In the first few years of the 1980s, when I was an apprentice with the West Midlands Passenger Transport Executive, a conglomeration of once proud municipal and company bus operators, I spent much of my time at its Sutton Coldfield garage.
On day shift there were two foremen (‘shop floor supervisors’ in modern parlance). One was Alex Salamanis, a thoughtful Polish chap approaching retirement age with a wealth of erudite engineering knowledge in both his head and in self-penned notebooks. The other was a fellow who went by the name of Dave Mellor and he was my first point of contact when first I entered the Garage as a wet behind the ears 16 years old lad.
Dave Mellor was the first person whom I ever heard using the phrase ‘let it develop’, with reference to niggles with vehicles and often it allowed a problem to reveal its source. But in later life I learned that there are times when this practice doesn’t pay off.
For a number of years, between 2007 and 2012, I was lucky enough to own a magnificent Daimler SP250 (Dart), which I used regularly enough to call it a daily driver. At the time I was living in Bishops Castle, Shropshire, hard up against the Welsh border and mostly working in Peterborough, at Bauer Media on its Practical Classics title. This meant a 160 mile commute each way and so I opted for a couple of days working from home, with the remainder spent at the offices, overnighting in an old caravan on the magazine’s workshop yard.
This worked well and allowed me to properly exercise not only the Daimler, but the other vehicles in my all-classic fleet, too. It also allowed developing faults to reveal themselves, normally gradually, but… One early spring Monday morning in 2010, I decided to use the SP250 as my transport from west to east. For a while, I forget exactly how long, a light, metallic tinkling noise had been emanating from somewhere around the nearside rear of the car. To me it sounded like a loose exhaust clamp, or similar. It didn’t occur all of the time, just on rough roads or when traversing potholes.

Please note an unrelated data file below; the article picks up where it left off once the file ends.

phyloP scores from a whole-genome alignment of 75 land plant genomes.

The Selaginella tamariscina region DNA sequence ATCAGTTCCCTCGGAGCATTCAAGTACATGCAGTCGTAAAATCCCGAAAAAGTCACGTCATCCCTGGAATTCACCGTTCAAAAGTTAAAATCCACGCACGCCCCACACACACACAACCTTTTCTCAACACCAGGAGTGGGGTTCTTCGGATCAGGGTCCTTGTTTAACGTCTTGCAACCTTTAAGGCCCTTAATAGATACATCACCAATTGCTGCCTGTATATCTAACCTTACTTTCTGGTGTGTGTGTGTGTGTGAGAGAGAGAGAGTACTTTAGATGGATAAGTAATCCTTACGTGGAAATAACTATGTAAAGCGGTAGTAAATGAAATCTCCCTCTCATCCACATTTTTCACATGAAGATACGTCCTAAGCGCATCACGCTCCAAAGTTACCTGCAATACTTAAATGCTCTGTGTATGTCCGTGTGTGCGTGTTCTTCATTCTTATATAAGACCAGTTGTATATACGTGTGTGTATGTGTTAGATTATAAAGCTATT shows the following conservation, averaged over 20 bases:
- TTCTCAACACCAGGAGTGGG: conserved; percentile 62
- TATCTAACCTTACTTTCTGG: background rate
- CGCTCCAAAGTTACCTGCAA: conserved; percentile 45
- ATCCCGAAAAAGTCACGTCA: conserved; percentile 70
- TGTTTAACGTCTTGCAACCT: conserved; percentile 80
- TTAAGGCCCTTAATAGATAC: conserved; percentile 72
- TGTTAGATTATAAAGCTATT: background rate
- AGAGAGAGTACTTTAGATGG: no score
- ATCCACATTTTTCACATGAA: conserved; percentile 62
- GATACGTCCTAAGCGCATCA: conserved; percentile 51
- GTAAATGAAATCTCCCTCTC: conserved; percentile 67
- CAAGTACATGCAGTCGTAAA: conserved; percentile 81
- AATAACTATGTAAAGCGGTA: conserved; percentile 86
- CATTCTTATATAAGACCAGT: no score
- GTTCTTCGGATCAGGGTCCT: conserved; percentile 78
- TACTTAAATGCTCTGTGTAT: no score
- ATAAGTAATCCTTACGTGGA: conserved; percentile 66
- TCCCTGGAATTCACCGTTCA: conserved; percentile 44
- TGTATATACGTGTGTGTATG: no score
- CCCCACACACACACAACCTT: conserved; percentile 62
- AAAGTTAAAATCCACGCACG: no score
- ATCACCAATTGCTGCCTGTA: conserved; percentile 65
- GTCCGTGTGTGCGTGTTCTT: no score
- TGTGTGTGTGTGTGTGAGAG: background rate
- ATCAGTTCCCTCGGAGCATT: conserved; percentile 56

My route to worked used the M54, a road normally in decent fettle, but as I dropped a gear to roar past an articulated lorry, the nearside rear tyre encountered a pothole, which is when it happened.
There was an almighty great bang, as if something had fallen from the lorry and found its way under the car. The metallic tang of adrenalin entered my mouth as I struggled to control the speeding car and prevent it from slewing underneath the trailer of the artic, while also attempting to find my way over to the hard shoulder. I cannot tell exactly how I managed to reach safety, but I did and so began searching for something large stuck under my car, which thankfully exhibited no external signs of damage.
There was no heavy component, nor an animal wedged underneath, but I did find the source of that tinkly noise.
The SP250’s rear handbrake callipers are a basic cable operated mechanical disc brake. The nearside one had gone out of adjustment due to a missing spring, allowing the outer half of the calliper to edge ever closer to the painted wire wheels, tinkling as it became ever looser.
Eventually it came completely adrift and, on receiving a decent nudge – from that pothole – it collided with the spokes, wiping most of them out on impact or in the following few seconds, but leaving just enough for rotation to continue allowing me to bring the car to the hard shoulder. Thank goodness it wasn’t a smart motorway, or I’d have been dog food.
The moral of this story?
By all means let things develop, but only if you know exactly what it is that’s developing, and never if failure is likely to put you or others in peril.
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